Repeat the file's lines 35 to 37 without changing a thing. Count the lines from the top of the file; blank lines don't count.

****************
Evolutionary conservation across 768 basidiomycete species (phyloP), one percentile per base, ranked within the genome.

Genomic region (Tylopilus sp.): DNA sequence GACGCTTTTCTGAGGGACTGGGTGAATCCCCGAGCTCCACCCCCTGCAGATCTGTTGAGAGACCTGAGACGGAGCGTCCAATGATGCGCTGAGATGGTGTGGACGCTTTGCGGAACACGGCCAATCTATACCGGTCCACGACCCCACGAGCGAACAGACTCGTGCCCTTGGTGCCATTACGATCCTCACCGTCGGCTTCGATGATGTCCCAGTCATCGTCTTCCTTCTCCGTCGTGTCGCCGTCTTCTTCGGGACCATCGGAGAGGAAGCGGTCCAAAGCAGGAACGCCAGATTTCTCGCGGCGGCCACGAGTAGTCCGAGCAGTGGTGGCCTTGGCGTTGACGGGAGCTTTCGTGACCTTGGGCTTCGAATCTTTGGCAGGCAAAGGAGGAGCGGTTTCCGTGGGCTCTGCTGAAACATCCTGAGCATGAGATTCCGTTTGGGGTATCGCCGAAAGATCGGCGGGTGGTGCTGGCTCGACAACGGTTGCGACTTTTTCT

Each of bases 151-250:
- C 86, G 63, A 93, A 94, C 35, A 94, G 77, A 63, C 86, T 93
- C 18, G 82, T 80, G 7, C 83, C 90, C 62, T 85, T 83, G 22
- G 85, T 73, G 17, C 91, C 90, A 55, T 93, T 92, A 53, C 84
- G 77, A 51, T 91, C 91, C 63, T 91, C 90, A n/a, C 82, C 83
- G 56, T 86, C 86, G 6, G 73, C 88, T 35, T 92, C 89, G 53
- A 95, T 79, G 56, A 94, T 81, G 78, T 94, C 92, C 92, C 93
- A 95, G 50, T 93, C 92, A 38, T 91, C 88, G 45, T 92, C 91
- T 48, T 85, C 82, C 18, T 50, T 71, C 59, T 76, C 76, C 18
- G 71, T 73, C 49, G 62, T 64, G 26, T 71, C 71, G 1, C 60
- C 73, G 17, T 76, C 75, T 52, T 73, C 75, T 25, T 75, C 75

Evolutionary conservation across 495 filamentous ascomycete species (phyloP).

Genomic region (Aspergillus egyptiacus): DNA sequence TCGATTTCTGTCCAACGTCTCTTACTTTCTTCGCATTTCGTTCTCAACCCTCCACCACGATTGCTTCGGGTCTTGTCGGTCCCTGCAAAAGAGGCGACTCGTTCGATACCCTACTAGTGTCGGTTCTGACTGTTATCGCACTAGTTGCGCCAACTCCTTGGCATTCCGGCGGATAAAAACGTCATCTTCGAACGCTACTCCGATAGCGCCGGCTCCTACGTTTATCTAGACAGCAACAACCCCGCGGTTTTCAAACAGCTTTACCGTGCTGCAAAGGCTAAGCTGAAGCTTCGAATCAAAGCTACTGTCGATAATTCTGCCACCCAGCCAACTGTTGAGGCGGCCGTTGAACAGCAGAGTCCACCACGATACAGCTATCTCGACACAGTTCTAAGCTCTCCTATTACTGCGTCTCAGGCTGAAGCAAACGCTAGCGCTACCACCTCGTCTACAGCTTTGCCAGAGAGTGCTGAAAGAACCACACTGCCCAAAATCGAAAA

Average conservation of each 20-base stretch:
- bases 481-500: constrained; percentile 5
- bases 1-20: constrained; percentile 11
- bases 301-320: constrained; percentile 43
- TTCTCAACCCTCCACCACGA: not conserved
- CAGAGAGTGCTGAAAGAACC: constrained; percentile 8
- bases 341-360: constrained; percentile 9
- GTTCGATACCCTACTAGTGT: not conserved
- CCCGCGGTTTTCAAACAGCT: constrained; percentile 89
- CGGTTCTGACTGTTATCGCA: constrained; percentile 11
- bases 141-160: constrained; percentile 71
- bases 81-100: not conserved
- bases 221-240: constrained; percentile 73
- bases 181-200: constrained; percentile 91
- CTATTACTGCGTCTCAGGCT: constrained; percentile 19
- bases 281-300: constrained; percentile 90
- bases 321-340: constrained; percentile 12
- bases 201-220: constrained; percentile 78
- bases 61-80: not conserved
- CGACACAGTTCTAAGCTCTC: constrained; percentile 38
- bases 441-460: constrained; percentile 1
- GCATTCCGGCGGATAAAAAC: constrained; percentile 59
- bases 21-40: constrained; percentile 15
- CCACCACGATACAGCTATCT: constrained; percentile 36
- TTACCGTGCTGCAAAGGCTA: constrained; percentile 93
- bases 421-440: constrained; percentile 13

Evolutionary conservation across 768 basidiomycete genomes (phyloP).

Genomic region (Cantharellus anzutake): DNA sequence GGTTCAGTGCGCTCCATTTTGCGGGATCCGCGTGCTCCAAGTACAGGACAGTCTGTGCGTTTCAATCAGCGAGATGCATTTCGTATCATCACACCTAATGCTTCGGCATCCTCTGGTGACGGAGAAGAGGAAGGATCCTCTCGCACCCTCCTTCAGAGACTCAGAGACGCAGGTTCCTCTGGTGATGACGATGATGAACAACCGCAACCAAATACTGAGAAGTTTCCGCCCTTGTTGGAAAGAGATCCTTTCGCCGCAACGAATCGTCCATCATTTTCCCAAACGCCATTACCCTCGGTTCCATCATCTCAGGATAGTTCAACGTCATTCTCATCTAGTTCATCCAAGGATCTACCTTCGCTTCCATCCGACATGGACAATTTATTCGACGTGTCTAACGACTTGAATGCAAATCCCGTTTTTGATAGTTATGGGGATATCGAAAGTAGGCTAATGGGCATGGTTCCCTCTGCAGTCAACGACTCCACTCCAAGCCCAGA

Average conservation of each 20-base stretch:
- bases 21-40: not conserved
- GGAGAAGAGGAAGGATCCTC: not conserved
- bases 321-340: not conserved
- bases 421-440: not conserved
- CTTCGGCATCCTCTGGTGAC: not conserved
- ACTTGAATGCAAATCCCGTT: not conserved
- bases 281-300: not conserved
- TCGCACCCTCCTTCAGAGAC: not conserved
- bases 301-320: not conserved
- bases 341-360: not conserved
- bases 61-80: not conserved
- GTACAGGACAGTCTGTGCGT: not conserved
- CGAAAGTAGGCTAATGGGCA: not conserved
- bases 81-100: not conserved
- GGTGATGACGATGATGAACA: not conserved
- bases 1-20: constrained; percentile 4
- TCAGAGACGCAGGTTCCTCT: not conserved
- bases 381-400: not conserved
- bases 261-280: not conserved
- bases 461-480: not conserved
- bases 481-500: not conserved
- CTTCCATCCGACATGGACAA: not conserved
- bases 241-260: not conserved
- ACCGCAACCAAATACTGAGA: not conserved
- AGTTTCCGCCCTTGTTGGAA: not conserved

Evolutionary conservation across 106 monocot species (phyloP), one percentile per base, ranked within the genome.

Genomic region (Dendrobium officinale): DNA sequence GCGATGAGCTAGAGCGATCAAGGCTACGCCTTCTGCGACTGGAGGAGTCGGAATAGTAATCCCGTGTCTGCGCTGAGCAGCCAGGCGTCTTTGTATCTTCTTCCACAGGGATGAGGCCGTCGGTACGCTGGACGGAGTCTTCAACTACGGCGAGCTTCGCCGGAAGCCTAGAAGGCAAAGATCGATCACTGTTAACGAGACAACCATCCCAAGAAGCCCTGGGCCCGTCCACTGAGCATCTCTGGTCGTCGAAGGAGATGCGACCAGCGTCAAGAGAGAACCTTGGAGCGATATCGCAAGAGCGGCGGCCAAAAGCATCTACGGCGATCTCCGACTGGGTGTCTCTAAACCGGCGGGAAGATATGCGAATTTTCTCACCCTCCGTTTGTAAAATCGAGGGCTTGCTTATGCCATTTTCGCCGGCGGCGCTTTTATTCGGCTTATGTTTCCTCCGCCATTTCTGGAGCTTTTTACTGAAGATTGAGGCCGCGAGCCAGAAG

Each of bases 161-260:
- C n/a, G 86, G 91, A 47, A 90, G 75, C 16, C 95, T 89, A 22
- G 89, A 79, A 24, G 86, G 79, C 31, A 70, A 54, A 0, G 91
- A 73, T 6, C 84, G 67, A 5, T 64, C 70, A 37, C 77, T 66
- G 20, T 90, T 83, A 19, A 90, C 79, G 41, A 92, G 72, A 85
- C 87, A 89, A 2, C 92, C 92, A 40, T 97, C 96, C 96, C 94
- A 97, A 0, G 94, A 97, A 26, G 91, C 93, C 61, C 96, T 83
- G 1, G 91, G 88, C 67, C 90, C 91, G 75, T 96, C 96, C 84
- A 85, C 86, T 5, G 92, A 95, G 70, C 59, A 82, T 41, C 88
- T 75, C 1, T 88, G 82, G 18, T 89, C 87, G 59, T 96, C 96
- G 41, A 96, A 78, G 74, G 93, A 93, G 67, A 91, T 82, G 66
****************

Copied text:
- CGACACAGTTCTAAGCTCTC: constrained; percentile 38
- bases 441-460: constrained; percentile 1
- GCATTCCGGCGGATAAAAAC: constrained; percentile 59